Project Description | iGEM Project Cargo

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Project Description

Who we are and what we set out to accomplish (expect RNA folding!)

By Jason Hu


COVID-19 has been one of the most lethal pandemics in human history and does not need anymore of an introduction to understand its impact on daily life across the globe. The pandemic has created an emergency situation that created great precedent to develop a vaccine as fast as possible. Messenger RNA (mRNA) vaccines have revolutionized vaccines as a whole for their ease of modification and simplicity.

However, very little time was put into exploring novel regulatory mechanisms that the vast field of RNA folding can provide for in vivo delivery of the coding sequence (what we affectionately refer as “cargo”) into mammalian cells. We are honored to have the guidance of Dr. Albeck’s and Dr. Fraser's work with real time translation and RNA chemistry were invaluable to accomplish Project Cargo’s goal to utilize a specific RNA structure known as an Iron Response Element (IRE) that binds to an Iron Response Binding Proteins (IRBP). There are two primary IRBP proteins in the body: IRBP1 and IRBP2. When these proteins bind to the IRE, it blocks translation of the mRNA transcript. IRBP is iron sensitive and has an allosteric site for iron-sulfur clusters. When iron binds to the IRBP, it induces a conformational change that results in IRBP unbinding from the IRE. This opens up the 40s ribosomal subunit to be recruited and initiate translation of the cargo sequence.


The intention is to introduce a modified IRE sequence to the 5’ UTR of an mRNA vaccine in order to reduce the magnitude of initial translation rates by “slow dripping” the mRNA transcripts to ribosomes in mammalian cells. The amount of coding sequence protein, in the case of COVID-19 being coronavirus spike protein, being introduced to the immune system less suddenly. The innate immune response typically responds more aggressively to larger stimuli and we believe our IRE system can mitigate this to reduce the severity of standard mRNA vaccine side effects of headaches, soreness, and fevers. This still provides the body the same amount of time to build adaptive immunity. Our modified IRE mRNA vaccines can function by either binding to endogenous IRBP proteins in cells or pre-packaged with a bound IRBP protein in the vaccine itself.

There is a catch however, one simply can not insert a relatively large sequence such as an IRE into a 5’ UTR without any complications. Inserting an IRE sequence or any secondary RNA structure at random can result in conflicts with already present RNA structures that may reduce the folding of the structure itself and impact biological function. It can also lead to an increased affinity to downstream portions of the RNA that cause a phenomenon known as “global kissing” where the RNA strand folds onto itself. To ensure the efficient insertion, Project Cargo designed a computational pipeline under the guidance of Dr. Aviran that will iterate a desired RNA secondary structure through a given sequence to identify the best location to place an IRE. This is done by folding the RNA sequence automatically through the aid of the Vienna RNA folding package and the work of Dr. Radecki (read more about how this exactly works here!)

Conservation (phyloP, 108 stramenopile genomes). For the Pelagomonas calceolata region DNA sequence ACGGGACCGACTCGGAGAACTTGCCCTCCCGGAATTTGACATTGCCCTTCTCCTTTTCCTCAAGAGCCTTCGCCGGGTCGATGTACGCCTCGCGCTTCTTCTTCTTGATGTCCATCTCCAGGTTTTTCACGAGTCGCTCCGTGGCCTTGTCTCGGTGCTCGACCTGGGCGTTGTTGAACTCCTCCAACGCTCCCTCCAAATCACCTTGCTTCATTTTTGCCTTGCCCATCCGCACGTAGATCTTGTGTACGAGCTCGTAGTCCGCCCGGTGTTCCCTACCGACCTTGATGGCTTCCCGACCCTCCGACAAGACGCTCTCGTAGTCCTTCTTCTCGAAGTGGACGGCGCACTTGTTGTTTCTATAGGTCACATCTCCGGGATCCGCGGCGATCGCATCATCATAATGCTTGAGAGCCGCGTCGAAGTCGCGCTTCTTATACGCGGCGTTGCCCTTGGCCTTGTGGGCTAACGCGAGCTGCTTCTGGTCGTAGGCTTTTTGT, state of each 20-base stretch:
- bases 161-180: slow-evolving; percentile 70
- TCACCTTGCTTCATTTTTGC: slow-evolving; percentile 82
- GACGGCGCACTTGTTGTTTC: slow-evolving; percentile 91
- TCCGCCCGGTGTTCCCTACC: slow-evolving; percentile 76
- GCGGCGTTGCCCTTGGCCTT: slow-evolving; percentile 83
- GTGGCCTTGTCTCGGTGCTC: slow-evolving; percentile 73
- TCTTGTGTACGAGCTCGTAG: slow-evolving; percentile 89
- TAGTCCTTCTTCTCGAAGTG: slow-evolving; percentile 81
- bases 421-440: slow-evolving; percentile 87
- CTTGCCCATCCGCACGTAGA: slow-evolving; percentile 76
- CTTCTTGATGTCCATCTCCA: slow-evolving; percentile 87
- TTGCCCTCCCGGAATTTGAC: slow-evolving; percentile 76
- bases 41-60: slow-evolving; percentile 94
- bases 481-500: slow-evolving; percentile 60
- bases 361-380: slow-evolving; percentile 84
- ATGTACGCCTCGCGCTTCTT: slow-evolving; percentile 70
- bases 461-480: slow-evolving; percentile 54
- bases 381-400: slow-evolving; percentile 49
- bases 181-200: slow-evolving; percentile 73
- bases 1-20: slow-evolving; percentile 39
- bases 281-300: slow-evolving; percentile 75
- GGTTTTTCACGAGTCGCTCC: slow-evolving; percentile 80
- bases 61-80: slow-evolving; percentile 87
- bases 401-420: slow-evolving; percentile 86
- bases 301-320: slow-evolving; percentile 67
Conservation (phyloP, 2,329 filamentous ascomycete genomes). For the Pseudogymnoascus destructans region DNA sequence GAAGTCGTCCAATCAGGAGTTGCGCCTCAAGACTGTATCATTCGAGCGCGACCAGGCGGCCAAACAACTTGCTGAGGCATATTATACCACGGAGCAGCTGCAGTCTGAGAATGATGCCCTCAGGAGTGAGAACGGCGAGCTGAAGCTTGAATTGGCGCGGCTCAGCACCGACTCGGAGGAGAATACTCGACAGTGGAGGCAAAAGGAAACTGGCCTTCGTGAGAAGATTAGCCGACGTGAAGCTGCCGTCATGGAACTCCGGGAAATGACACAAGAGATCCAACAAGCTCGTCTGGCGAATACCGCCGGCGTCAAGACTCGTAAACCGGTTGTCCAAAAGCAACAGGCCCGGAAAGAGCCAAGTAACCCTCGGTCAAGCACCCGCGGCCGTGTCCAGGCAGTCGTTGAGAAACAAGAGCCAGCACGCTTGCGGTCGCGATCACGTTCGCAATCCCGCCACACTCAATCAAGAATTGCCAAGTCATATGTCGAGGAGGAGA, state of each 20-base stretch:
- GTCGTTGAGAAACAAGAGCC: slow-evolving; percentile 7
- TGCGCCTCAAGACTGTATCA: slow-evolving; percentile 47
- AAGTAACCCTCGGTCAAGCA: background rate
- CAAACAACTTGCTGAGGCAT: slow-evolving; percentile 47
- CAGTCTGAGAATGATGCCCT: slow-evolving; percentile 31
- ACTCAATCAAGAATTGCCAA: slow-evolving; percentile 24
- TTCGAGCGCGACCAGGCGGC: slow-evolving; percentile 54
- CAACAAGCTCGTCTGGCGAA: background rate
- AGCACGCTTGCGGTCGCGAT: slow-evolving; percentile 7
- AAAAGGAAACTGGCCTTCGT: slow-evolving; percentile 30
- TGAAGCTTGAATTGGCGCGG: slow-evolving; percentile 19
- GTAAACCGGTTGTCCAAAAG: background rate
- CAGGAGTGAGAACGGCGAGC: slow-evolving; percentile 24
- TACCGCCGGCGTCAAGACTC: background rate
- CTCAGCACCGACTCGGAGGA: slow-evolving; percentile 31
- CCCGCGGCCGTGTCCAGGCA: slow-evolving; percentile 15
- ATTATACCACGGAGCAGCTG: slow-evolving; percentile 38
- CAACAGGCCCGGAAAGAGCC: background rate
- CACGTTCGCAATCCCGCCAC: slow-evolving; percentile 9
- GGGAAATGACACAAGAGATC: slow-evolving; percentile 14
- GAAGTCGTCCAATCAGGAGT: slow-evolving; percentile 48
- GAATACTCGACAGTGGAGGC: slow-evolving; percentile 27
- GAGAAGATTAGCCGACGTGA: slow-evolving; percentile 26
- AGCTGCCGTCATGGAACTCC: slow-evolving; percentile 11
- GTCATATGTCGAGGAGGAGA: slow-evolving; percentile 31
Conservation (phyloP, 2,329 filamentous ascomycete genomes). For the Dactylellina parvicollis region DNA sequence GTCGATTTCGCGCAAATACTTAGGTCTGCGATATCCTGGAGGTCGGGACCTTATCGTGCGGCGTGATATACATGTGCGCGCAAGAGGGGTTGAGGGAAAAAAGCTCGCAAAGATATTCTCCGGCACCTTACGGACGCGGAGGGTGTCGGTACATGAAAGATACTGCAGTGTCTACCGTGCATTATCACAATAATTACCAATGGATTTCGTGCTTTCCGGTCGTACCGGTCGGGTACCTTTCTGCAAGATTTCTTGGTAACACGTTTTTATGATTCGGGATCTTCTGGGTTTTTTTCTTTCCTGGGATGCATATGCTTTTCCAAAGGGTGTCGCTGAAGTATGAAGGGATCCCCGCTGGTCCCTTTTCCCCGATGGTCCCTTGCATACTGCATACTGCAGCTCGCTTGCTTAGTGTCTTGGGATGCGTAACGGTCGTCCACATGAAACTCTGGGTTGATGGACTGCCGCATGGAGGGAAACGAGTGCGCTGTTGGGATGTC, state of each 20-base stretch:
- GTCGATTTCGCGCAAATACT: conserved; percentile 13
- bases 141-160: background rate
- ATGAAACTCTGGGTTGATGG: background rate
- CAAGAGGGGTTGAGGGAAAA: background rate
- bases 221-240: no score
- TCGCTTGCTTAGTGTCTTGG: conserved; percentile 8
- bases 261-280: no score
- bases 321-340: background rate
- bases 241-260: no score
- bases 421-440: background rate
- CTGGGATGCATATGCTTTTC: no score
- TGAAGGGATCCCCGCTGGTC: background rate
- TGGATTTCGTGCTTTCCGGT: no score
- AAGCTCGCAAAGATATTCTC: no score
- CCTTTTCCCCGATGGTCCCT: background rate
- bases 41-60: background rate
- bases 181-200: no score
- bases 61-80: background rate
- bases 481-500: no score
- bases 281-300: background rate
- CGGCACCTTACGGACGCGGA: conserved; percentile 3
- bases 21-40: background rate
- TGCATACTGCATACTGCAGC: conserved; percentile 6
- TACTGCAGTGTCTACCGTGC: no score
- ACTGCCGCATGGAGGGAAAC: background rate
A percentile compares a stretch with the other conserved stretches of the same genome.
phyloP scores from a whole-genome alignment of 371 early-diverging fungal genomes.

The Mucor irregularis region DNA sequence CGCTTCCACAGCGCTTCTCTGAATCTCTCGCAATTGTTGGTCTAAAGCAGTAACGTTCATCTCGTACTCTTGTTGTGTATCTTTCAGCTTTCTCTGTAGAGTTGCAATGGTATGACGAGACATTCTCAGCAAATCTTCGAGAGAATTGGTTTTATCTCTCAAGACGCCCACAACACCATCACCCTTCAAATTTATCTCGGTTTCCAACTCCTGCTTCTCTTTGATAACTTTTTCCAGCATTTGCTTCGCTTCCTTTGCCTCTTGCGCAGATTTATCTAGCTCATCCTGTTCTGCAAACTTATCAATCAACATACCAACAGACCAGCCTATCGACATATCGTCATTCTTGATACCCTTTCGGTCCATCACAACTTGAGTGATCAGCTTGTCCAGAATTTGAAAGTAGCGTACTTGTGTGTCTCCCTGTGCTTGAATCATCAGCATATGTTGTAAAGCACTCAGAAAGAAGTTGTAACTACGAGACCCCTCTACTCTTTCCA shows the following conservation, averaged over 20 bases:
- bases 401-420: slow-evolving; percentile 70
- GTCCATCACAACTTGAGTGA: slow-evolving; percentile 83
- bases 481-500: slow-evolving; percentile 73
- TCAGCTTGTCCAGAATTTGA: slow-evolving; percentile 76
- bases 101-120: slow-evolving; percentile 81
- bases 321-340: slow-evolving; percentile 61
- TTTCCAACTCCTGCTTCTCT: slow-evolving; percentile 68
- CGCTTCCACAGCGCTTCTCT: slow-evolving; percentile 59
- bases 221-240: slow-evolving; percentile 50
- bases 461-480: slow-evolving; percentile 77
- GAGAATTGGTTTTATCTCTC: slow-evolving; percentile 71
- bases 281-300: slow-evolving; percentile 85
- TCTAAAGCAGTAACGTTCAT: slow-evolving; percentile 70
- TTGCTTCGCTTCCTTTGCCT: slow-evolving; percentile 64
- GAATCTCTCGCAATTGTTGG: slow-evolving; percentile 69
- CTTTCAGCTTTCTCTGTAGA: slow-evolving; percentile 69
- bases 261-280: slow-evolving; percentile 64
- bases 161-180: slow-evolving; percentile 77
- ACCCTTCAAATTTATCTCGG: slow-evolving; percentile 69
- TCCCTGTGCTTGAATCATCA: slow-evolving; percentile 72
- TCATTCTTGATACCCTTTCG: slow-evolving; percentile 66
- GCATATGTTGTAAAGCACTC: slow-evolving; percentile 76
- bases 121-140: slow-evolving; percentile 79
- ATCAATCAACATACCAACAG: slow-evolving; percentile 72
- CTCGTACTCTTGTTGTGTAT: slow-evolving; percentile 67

Project Cargo sought to address the issue of vaccine hesitancy in Black and/or disabled communities. These communities are more likely to get the vaccine at later dates due to inequity issues, concerns of side effects, and historical events that create extra stigma to use standard US healthcare systems. We wanted to lay down the groundwork for future research efforts into better understanding these communities to improve vaccine equity and distribution in the US which will lead to more effective pandemic responses. We worked closely with Mr. Glenn Ellis to connect us to people who could share their pandemic and vaccine experiences from Alabama and Pennsylvania. One of our topmost priorities was ensuring ethical data collection from participants and making sure to fully inform participants of any essential background information, maintain identity confidentiality, and offer to share our findings with participants if they were interested in how their data would be used.

This sure was a lot for a summer still recovering from COVID-19 and Team UC Davis still feel that there is still so much more that can be done with Project Cargo. As such we have documented everything we can so that future iGEM teams and research inquiries can continue the work. We have packaged our folding pipeline into a neat GitHub bundle that includes the code, operation guide, and other essentials so that people of all familiaties with coding and RNA structure can fold their own RNA sequences. We have documented our wet lab engineering notebook, so students can have a prime example of the verification steps that are essential to plasmid assembly. As a supplementary piece to that, we have created a comprehensive CHO DG44 cell culturing guide. Team UC Davis has been working with mammalian cell systems for many years now and we would love to share our experiences. Mammalian cell culturing can seem daunting and difficult at first, and as such our guide includes many images and troubleshooting tips to get your first plate of CHO DG44 cells growing. Finally we have documented our interview methods and human outreach theory to help other students who want to collect data from the community do so ethically and extract usable data.

Concluding Remark

Please go visit our pages for more details about each topic. It has been a great pleasure working this summer and we hope we have created the tools and interest to continue the work of optimizing mRNA vaccines for public health efforts. Happy RNA folding everyone!